Harris v. USA

Filing 7

ORDER granting 4 Government's Motion to Dismiss; dismissing 1 Motion to Vacate, Set Aside or Correct Sentence. (Schroeppel, Kerry)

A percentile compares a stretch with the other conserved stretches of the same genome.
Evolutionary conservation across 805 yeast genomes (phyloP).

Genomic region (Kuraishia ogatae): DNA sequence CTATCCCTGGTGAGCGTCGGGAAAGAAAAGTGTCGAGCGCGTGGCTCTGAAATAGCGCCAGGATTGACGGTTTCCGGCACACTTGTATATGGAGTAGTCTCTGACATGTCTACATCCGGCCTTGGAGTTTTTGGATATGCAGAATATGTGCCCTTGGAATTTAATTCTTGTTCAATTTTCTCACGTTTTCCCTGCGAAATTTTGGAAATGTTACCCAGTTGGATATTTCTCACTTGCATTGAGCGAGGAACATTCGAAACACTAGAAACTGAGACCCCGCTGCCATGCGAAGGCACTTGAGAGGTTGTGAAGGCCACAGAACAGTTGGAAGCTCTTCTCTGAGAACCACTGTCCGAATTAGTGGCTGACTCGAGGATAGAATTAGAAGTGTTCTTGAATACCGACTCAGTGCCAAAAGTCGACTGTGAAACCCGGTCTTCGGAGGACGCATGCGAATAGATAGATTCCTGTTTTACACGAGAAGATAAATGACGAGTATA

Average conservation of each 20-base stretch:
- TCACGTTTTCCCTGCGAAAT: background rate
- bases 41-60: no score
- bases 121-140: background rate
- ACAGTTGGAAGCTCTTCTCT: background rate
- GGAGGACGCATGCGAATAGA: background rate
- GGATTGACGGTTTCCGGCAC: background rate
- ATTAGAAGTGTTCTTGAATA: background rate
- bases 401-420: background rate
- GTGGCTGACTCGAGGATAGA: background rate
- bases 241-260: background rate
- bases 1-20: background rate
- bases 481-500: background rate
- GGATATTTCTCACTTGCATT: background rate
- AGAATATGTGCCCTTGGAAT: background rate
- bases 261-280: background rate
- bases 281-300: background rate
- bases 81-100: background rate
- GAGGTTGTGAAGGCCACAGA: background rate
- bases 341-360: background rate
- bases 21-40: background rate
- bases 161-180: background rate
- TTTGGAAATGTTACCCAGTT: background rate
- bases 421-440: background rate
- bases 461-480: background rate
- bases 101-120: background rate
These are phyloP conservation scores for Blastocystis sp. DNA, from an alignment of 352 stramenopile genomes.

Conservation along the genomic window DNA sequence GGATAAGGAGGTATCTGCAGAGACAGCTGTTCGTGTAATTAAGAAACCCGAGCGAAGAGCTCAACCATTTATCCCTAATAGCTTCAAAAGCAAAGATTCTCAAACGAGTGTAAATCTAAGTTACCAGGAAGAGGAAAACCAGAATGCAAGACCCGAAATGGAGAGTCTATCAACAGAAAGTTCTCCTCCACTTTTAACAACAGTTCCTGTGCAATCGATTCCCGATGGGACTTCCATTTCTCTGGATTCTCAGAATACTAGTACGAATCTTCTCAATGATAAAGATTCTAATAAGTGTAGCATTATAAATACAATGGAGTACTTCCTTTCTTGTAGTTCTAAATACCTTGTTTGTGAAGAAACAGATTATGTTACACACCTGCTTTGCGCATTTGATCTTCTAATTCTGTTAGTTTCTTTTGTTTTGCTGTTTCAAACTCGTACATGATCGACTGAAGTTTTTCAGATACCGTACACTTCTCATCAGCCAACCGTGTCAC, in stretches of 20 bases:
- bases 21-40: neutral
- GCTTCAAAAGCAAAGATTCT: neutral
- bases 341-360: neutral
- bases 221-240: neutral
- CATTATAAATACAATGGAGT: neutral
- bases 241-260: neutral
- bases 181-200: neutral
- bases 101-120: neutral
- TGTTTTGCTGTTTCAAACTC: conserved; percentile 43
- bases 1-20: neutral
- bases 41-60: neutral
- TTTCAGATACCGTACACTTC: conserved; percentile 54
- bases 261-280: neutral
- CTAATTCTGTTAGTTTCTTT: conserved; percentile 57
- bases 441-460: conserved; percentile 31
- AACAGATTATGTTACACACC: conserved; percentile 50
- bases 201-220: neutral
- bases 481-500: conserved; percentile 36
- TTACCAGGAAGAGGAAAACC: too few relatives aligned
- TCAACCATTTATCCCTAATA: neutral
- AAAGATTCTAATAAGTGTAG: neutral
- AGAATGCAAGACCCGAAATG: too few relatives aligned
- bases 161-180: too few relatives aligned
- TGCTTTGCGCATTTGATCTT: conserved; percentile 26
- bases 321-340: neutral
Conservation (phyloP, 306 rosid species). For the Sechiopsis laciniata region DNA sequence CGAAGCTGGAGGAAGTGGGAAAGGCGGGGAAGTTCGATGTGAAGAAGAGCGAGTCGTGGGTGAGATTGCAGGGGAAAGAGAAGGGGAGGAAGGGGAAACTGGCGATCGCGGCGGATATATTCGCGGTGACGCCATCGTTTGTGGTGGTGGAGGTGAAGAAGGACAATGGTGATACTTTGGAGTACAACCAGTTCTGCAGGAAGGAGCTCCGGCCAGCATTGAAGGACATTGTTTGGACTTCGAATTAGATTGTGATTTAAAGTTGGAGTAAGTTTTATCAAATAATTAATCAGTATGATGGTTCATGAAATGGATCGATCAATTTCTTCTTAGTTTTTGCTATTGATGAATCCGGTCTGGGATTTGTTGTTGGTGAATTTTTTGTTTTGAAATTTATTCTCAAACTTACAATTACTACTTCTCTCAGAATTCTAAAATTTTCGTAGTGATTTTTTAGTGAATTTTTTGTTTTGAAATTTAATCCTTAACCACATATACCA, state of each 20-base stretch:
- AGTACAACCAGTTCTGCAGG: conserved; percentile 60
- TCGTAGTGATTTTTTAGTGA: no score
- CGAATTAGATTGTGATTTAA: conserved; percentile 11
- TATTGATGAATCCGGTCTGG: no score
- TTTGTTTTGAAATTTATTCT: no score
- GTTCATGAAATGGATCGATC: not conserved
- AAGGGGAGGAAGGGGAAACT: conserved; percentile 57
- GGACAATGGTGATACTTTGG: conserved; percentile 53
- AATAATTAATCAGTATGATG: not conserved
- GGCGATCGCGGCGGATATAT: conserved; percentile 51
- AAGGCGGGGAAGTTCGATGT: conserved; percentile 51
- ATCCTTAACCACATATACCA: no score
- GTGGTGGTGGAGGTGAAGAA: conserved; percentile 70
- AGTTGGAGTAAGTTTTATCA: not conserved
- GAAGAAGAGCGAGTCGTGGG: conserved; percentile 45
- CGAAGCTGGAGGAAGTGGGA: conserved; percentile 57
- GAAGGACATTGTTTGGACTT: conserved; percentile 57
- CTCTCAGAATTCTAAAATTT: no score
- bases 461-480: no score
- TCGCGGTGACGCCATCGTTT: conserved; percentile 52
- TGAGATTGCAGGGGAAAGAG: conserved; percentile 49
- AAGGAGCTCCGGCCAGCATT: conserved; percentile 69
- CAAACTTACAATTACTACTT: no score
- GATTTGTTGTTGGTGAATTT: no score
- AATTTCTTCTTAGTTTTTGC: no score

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IN THE UNITED STATES DISTRICT COURT FOR THE WESTERN DISTRICT OF MISSOURI SOUTHWESTERN DIVISION MICHAEL HARRIS, ) ) ) ) ) ) ) ) ) Petitioner, vs. UNITED STATES OF AMERICA, Respondent. Case No. 11-5081-CV-SW-RED Crim No. 04-5030-01-CR-SW-RED ORDER Before the Court is Petitioner Michael Harris’s (“Harris”) Motion to Vacate, Set Aside, or Correct Sentence Pursuant to 28 U.S.C. § 2255 (Doc. 1), Government’s Motion to Dismiss, and Suggestions in Opposition to Movant’s § 2255 Motion (Doc. 4) and Movant’s Reply to Government’s Motion to Dismiss and Suggestions in Opposition to Movant’s § 2255 Motion (Doc. 6). For the following reasons, the Court GRANTS Respondent’s motion and, accordingly, DISMISSES Petitioner’s § 2255 motion. BACKGROUND On October 14, 2004, a federal grand jury issued a one-count indictment charging Harris with possession of a firearm after being convicted of seven felony offenses, in violation of 18 U.S.C. § 922(g)(1) and 924(e)(1) and (2)(B). The indictment identified each of seven predicate convictions, including three convictions for second degree burglary and a conviction for arson. On July 7, 2009, Harris pleaded guilty to the indictment pursuant to a written plea agreement. On September 20, 2006, this Court sentenced Harris to 155 months and 16 days of imprisonment (which reflected an adjustment pursuant to 5G1.3(b) for time served in Vernon County) followed by five years of supervised release. The Court issued its judgment and commitment on September 25, 2006. Because Harris did not file a direct appeal, his conviction was final on October 10, 2006. Harris filed his § 2255 motion on August 24, 2011, when he placed his motion in the prison system mail. ANALYSIS I. Petitioner’s § 2255 motion was untimely filed. 28 U.S.C. § 2255(f)(1) states that a § 2255 motion must be filed within one year of “the date on which the judgment of conviction becomes final.” The Court issued its judgment and commitment on September 25, 2006. The deadline for Harris to file his notice of appeal was fourteen days after the entry of the judgment, on October 10, 2006. Fed. R. App. Proc. 4(b)(1)(A)(I). As Harris did not file his notice of appeal by October 10, 2006, his conviction and sentence became final on that date. Therefore, Harris had until October 10, 2007 to file his § 2255 motion. Harris did not file his § 2255 motion until August 24, 2011, however. Section 2255(f)(3) provides that a § 2255 motion may be filed within one year of “the date on which the right asserted was initially recognized by the Supreme Court, if that right has been newly recognized by the Supreme Court and made retroactively applicable to cases on collateral review.” Petitioner’s § 2255 motion relies upon two Supreme Court cases which have been issued since he was sentenced, Begay v. United States, 553 U.S. 137 (2008) and Chambers v. United States, 555 U.S. 122 (2009). Begay was decided on April 16, 2008. Chambers was decided on January 13, 2009. Therefore, even if Begay and/or Chambers were relevant to Petitioner’s claims, Petitioner’s motion was not filed within a year of these Supreme Court decisions. Exceptions to the one-year period stated in § 2255(f) are granted only in “extraordinary 2 circumstances” beyond a petitioner’s control or if the Government’s conduct “lulled” the movant to inaction. United States v. Hernandez, 436 F.3d 851, 858 (8th Cir. 2006). Petitioner alleges that the one-year time limit should be tolled due to his “actual innocence.” In order for Petitioner’s time limit to be tolled due to “actual innocence,” Petitioner must “show some action or inaction on the part of the respondent that prevented him from discovering relevant facts in a timely fashion, or, at the very least, that a reasonably diligent petitioner could not have discovered these facts in time to file a petition within the period of limitations.” Flanders v. Graves, 299 F.3d 974, 977 (8th Cir. 2002)(considering the applicability of an “actual innocence” claim in a § 2254 action); See Reyna-Romero v. U.S., 2011 WL 768651 at *3 (N.D. Iowa 2011)(“in order to toll the statute of limitations based on an ‘actual innocence’ claim, [Petitioner] must present evidence that he diligently pursued his claims but that the prosecution prevented him from taking any steps regarding his actual innocence claim or that he could not have discovered the facts within the one-year period for filing his § 2255 motion.”). Petitioner has made no such showing. Accordingly, Petitioner’s time limit should not be tolled due to his “actual innocence.” Petitioner additionally alleges that the one-year time limit should be tolled due to his medical condition. The Eighth Circuit Court of Appeals has recognized that a “mental impairment can be an extraordinary circumstance justifying equitable tolling of the AEDPA’s statute of limitations.” Nichols v. Dormire, 11 Fed. Appx. 633, 634 (8th Cir. 2001). However, Petitioner does not allege a mental impairment. He alleges that he suffers from Cauda Equina Syndrome, which causes physical pain. Therefore, Petitioner’s claim is not entitled to equitable tolling and, thus, is untimely filed and should be dismissed. Campa-Fabela v. United States, 339 3 F.3d 993 (8th Cir. 2003)(affirming the district court’s decision to dismiss an untimely § 2255 petition). II. The Court will not have an evidentiary hearing on Petitioner’s claim. The Court will not conduct an evidentiary hearing on Petitioner’s claims, as “the motion and the files and records of the case conclusively show that Petitioner is entitled to no relief.” 28 U.S.C. 2255(b); See also Watson v. United States, 493 F.3d 960, 963 (8th Cir. 2007)(“No [evidentiary] hearing is required where the claim is inadequate on its face or if the record affirmatively refuses the factual assertions upon which it is based.”). III. The Court will not grant a certificate of appealability on Petitioner’s claim. The final issue is whether the Court should grant or deny a certificate of appealability. If a § 2255 motion is denied on procedural grounds, a certificate of appealability should be granted only if the petitioner can show both “ ‘that jurists of reason would find it debatable whether the petition states a valid claim of the denial of a constitutional rights and that jurists of reason would find it debatable whether the district court was correct in its procedural ruling.’ ” Jimenez v. Quarterman, 555 U.S. 113, 118 n.3 (2009) (quoting Slack v. McDaniel, 529 U.S. 473, 484 (2000)); See also Nelson v. United States, 297 F. App’x 563, 566 (8th Cir. 2008) (applying this standard in a § 2255 action). In this case, Petitioner is procedurally barred from bringing his § 2255 claim. Therefore, a certificate of appealability should not apply to his claim. Therefore, the Court will not issue a certificate of appealability on any ground. CONCLUSION For the above stated reasons, this Court DISMISSES Petitioner’s § 2255 Motion as time 4 barred. Government’s Motion to Dismiss, and Suggestions in Opposition to Movant’s § 2255 Motion is GRANTED. The Clerk of the Court is directed to mail a copy of this Order via certified mail, return receipt requested, at Michael Harris, Butner Federal Correctional Institution (Medium), Inmate Mail/Parcels, P.O. Box 1500, Butner, North Carolina 27509. IT IS SO ORDERED. DATED: January 18, 2012 /s/ Richard E. Dorr RICHARD E. DORR, JUDGE UNITED STATES DISTRICT COURT 5